Tackling the iconic Lamington Stinson Hike
As a bucket list first-timer
By Nikki Hobbs
I woke to the screech of my alarm sounding at an unhumanly 3:45am while cursing the glass of Sauvignon Blanc I admittedly consumed at the hike induction nine hours earlier.
Last night’s 80th anniversary participant briefing was hosted by experienced guides Cat and Mark alongside ecotourism veteran Big Pete O’Reilly – now aged 84 – and one of the driving forces behind the Retreat’s decades of success.
Big Pete’s heartfelt recount included black and white images of the Stinson Model A aircraft ‘City of Brisbane’ who’s disappearance on the 19th February, 1937 reinforced the reasons why four dozen guests gathered in the rustic timber-lined O’Reilly’s theatrette to embark on Australia’s iconic adventure hike.
Hushing the alarm and fielding through the darkness from the warmth of my Retreat room I powered for my suitcase, organised the night prior with obsessive precision. After reading O’Reilly’s tips to prepare for Australia’s iconic adventure walk and completing my morning rituals of soothing Zen oil to my feet (a muscle and joint relief remedy) and drowning my bamboo socks and Keen boots with Aeroguard, I hurdled for the door with Sally Pearson athleticism (oh I wish)!
Eager hikers of the 37-kilometre ‘Retracing Bernard’s Footsteps’ group, including myself, congregated around the buffet breakfast stations to consume a wholesome meal bound to sustain our bodies throughout the 12-hour journey ahead. With satisfied bellies, camera flashes and selfie-sticks aplenty, our team equipped with head torches, embarked via the graded Border Track bound for Echo Point.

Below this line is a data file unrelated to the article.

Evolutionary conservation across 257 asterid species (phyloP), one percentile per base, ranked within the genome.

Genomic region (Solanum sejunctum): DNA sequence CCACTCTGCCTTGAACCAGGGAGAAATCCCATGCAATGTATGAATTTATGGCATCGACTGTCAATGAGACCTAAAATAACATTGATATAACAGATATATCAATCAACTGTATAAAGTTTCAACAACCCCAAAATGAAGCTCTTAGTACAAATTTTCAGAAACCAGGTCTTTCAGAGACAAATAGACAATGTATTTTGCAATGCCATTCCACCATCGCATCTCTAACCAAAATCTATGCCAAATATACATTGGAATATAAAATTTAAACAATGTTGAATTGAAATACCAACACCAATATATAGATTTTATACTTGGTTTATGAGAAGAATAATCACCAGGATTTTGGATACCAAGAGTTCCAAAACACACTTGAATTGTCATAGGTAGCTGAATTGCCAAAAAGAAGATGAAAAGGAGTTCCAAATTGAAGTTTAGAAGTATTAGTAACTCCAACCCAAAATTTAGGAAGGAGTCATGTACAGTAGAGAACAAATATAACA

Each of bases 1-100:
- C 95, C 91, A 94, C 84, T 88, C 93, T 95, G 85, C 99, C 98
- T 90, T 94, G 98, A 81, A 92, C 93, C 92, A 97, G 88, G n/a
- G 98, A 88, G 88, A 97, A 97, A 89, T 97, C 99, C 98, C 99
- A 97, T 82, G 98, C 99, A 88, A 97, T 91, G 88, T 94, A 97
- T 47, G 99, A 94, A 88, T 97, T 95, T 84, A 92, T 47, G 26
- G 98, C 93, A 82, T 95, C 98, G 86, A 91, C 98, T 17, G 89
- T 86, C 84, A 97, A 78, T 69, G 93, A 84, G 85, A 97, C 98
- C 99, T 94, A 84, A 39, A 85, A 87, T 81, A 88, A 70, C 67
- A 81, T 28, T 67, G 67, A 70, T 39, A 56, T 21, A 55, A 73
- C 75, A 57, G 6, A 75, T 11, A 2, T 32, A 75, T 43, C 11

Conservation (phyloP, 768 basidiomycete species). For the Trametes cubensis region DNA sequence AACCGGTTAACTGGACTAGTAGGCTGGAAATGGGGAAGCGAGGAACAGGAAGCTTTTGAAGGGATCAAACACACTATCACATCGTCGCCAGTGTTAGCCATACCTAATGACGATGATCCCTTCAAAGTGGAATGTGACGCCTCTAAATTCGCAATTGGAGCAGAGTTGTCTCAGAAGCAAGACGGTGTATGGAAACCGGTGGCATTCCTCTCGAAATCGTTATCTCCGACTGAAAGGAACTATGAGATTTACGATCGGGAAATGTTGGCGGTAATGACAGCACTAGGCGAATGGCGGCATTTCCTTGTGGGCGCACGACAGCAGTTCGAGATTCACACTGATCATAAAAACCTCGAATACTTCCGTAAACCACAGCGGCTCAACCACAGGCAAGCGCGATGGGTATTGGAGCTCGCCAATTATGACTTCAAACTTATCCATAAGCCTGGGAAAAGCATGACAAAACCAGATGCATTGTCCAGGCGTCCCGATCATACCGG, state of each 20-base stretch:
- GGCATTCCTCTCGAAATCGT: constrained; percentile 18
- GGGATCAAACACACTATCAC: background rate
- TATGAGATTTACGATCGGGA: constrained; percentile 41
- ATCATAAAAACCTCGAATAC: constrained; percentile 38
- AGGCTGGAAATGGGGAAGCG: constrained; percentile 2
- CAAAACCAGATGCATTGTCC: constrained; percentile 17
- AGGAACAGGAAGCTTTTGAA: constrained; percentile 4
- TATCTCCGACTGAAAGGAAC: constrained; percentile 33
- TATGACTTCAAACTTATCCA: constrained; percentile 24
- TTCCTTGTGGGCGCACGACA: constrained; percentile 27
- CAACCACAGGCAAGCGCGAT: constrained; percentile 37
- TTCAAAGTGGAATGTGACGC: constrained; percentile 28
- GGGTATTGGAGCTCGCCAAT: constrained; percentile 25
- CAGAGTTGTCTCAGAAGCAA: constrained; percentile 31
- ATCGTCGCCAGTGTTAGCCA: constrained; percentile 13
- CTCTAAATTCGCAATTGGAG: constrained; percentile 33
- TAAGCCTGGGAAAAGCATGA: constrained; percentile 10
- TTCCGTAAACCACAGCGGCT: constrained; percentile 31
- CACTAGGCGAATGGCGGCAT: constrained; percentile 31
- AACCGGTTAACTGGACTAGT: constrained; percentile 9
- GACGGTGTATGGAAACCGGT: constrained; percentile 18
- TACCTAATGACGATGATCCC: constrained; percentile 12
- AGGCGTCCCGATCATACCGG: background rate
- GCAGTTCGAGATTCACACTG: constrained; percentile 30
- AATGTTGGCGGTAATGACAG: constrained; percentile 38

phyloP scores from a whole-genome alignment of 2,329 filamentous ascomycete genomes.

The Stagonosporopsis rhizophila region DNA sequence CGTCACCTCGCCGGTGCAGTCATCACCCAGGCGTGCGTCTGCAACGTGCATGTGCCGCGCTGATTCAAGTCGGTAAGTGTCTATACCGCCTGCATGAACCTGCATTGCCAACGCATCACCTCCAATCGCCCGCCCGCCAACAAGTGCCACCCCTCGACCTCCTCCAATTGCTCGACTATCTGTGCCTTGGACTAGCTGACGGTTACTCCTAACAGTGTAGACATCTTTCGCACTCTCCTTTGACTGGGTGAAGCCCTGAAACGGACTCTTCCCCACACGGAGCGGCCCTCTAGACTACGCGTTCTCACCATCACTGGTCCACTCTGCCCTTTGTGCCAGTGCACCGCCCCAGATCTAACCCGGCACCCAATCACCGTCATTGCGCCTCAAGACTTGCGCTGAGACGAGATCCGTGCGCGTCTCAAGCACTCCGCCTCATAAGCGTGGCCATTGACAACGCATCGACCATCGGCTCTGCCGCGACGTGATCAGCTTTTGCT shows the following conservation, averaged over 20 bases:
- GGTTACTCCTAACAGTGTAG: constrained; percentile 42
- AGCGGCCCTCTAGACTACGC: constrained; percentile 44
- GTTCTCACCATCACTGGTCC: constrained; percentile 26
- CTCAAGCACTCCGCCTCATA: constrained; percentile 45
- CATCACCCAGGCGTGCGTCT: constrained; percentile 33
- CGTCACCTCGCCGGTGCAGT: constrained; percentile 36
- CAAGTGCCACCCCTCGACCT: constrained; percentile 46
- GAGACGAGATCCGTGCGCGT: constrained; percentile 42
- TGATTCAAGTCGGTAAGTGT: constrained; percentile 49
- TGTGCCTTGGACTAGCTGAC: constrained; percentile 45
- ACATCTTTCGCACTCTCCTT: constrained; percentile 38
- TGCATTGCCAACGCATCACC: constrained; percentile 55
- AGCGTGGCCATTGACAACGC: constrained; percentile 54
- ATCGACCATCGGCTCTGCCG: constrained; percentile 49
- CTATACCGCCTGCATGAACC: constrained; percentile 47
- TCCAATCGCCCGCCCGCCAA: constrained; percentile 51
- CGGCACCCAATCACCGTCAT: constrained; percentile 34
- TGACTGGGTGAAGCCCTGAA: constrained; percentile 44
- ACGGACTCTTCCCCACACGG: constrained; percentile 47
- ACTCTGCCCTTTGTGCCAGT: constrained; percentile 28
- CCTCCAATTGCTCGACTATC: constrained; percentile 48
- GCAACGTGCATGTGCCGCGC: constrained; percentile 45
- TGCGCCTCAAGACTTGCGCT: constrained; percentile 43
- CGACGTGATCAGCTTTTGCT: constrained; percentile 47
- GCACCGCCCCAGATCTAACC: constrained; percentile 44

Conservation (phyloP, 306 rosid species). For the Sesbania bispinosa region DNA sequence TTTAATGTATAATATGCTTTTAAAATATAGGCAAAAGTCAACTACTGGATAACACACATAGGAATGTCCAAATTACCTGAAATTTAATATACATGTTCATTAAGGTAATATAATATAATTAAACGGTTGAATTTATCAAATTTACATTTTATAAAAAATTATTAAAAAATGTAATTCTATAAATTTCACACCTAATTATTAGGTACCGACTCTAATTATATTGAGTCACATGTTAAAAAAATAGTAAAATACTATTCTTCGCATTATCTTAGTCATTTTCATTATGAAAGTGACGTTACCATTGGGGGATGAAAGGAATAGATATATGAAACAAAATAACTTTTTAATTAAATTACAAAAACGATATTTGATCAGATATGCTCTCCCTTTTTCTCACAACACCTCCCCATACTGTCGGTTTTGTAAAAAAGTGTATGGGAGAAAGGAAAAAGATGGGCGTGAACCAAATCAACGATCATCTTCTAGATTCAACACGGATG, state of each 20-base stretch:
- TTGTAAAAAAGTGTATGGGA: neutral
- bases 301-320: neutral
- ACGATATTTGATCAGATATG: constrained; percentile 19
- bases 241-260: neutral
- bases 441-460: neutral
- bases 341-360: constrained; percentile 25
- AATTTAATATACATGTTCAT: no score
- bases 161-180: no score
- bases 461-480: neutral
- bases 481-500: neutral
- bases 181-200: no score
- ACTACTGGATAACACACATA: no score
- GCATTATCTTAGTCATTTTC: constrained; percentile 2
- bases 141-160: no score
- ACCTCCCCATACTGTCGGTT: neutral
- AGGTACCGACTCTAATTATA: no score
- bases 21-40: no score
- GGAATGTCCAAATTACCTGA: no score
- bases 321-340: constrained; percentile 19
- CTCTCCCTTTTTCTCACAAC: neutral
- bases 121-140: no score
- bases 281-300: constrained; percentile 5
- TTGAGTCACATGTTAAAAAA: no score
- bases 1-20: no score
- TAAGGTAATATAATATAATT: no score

Our infectiously enthusiastic guide Cat Davidson set a brisk pace in order to capture sunrise in all its glory and weed out those who didn’t appease her fitness standards. Thankfully there were none (phew!) The well-communicated requirements for walkers included a strict pre-fitness regime in order to climb a total of 1040m and descend a further 1590m – including a killer 700m scramble from Point Lookout to Christmas Creek. Monthly emails (often from our guide Cat) were disseminated to assist us with all the pre-training guidance.
Graded rainforest trails soon diminished into thick elevated vegetation at Ratatat and Mt Durigan, and we were soon engulfed in spiny lawyer vine and jumping fallen timbers like jack rabbits. The relentless pace continued in order to see us reach Point Lookout by noon lunchtime. Here we were rewarded with epic mountain views over the three dimensional valleys below boarding New South Wales.
With the taste of salad wraps on our lips and the lactic acid building in our weary legs, we were further ushered to the clearing – just meters from the crash site – where our group respectfully ate from our lunch packs provided. This exact location eight decades earlier saw the rescue party and survivors safely through the night before carrying the injured to safety on stretcher beds.